The Biden administration is reorganizing the federal health department to create an independent division that would lead the nation’s pandemic response, amid frustrations with the Centers for Disease Control and Prevention.

The move elevates a roughly 1,000-person team – known as the Office of the Assistant Secretary for Preparedness and Response, or ASPR – into a separate division charged with coordinating the nation’s response to health emergencies, according to seven people briefed on the plan who spoke on the condition of anonymity because they were not authorized to comment.

The reorganization allows the division “to mobilize a coordinated national response more quickly and stably during future disasters and emergencies while equipping us with greater hiring and contracting capabilities,” Dawn O’Connell, who leads ASPR and would run the new division, wrote to staff members Wednesday afternoon. The emailed memo was shared with The Washington Post.

The creation of the new Administration of Strategic Preparedness and Response, which is expected to be phased in over two years, comes at a time of growing concern about the federal government’s ability to respond to health emergencies – whether a once-in-a-century pandemic driven by a novel virus such as SARS-CoV-2 or an outbreak of a long-identified pathogen such as monkeypox that has established treatments and vaccines.

The change also comes amid mounting frustrations within the government over bureaucratic delays that officials believe have hindered their work. For instance, health officials in the Biden administration seeking to acquire more rapid coronavirus tests as the omicron variant surged this past winter ran into challenges setting up the necessary contracts, said a senior administration official who, like others, spoke on the condition of anonymity because they were not authorized to comment.

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Officials in other parts of the Department of Health and Human Services said they backed the plan. CDC spokesman Kevin Griffis said in a statement that the agency is “supportive of Assistant Secretary O’Connell’s vision for ASPR – a critical partner for us in addressing public health threats.”

While ASPR, in its current form, has played a key role in responding to the coronavirus and other health crises, it has frequently been enmeshed in turf wars with other agencies, such as a heated clash with the CDC over evacuating coronavirus-infected Americans from Asia in early 2020, as well as battles over other pandemic decisions. The tensions predate the pandemic; ASPR oversees the Strategic National Stockpile, after a battle with the CDC over which agency would control it. Some Biden administration officials have privately argued those challenges could be avoided by empowering the office to be on par with the CDC and other independent HHS divisions, such as the Food and Drug Administration, the senior administration official said.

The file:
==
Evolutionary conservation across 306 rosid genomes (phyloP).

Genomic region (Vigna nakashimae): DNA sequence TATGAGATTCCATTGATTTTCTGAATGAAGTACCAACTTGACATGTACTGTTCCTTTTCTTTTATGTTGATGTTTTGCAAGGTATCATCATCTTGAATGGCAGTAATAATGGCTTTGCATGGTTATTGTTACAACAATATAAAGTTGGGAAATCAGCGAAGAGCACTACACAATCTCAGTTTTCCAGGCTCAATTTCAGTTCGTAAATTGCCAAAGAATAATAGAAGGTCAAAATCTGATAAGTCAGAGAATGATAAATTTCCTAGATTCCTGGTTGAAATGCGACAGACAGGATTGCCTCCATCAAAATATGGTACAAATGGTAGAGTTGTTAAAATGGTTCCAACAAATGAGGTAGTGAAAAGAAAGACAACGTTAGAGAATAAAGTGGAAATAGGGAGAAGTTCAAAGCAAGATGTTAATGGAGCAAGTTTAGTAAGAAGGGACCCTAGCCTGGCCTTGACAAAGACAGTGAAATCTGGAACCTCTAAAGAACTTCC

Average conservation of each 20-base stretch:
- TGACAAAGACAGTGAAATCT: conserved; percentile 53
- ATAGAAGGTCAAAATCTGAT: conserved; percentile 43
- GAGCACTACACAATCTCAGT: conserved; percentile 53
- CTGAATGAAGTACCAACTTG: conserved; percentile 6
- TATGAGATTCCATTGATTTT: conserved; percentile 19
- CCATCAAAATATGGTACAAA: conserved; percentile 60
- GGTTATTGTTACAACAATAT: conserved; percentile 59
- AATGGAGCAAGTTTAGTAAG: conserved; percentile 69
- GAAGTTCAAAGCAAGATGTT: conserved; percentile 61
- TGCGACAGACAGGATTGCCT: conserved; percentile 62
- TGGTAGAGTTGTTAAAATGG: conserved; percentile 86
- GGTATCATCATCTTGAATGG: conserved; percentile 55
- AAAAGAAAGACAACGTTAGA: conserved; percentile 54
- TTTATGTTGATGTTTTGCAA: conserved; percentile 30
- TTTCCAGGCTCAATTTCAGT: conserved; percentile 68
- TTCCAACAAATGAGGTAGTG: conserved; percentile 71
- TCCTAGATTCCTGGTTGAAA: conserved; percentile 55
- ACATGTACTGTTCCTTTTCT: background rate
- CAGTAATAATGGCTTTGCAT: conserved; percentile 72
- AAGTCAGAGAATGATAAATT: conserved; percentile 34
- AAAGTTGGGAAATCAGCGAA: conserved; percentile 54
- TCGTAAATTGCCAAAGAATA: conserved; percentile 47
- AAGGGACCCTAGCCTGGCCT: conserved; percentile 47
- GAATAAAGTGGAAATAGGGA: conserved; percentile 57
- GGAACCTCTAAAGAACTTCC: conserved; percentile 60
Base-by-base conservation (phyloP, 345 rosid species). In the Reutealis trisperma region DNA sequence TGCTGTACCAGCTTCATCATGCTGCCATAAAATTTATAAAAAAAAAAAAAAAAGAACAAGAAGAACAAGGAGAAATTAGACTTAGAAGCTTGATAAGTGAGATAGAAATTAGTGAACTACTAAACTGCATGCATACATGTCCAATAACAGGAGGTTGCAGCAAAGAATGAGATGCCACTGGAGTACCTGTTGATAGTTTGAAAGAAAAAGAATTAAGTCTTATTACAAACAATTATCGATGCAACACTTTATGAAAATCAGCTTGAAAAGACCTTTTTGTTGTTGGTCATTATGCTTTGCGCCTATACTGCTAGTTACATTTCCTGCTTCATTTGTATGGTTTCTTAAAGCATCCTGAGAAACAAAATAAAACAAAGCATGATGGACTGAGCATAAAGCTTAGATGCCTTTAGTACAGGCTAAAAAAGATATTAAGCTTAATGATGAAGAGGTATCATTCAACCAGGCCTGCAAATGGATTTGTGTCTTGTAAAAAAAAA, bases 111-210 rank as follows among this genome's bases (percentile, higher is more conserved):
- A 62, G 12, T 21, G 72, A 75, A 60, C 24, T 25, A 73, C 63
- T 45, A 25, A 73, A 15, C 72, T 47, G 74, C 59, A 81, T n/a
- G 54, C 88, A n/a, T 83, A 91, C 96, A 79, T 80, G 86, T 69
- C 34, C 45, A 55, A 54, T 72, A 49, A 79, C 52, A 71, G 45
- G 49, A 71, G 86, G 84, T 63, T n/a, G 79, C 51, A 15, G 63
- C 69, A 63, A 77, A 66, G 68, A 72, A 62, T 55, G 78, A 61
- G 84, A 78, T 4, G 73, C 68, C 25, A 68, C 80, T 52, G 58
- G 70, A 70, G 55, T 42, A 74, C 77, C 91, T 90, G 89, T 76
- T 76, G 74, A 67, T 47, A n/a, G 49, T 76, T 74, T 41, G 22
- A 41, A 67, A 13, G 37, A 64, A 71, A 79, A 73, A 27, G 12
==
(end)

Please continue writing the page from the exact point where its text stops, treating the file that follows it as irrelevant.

But public health experts say that a critical part of pandemic response is working with state and local health agencies and note that the CDC has a far stronger relationship with those front-line teams than ASPR. The emergency-response office also has faced scrutiny over its own operations.

Before the emergence of the coronavirus, it prioritized preparing for a bioweapons attack over a pandemic, with critics faulting then-Director Robert Kadlec for not focusing more on the threat of infectious diseases. Lawmakers also have probed why the national stockpile, which came under ASPR’s control in 2018, had inadequate supplies of protective gear and other medical equipment as the coronavirus raced across the globe in early 2020.

O’Connell on Tuesday called members of Congress to inform them of the administration’s plan, according to people with knowledge of those calls. HHS has the authority to reorganize without congressional approval, but lawmakers plan to press officials for details about how the change may affect ongoing efforts.

“We’ll want to understand how this supports their covid and other emergency response efforts, and any costs impacts,” said one Democratic aide who was not authorized to comment.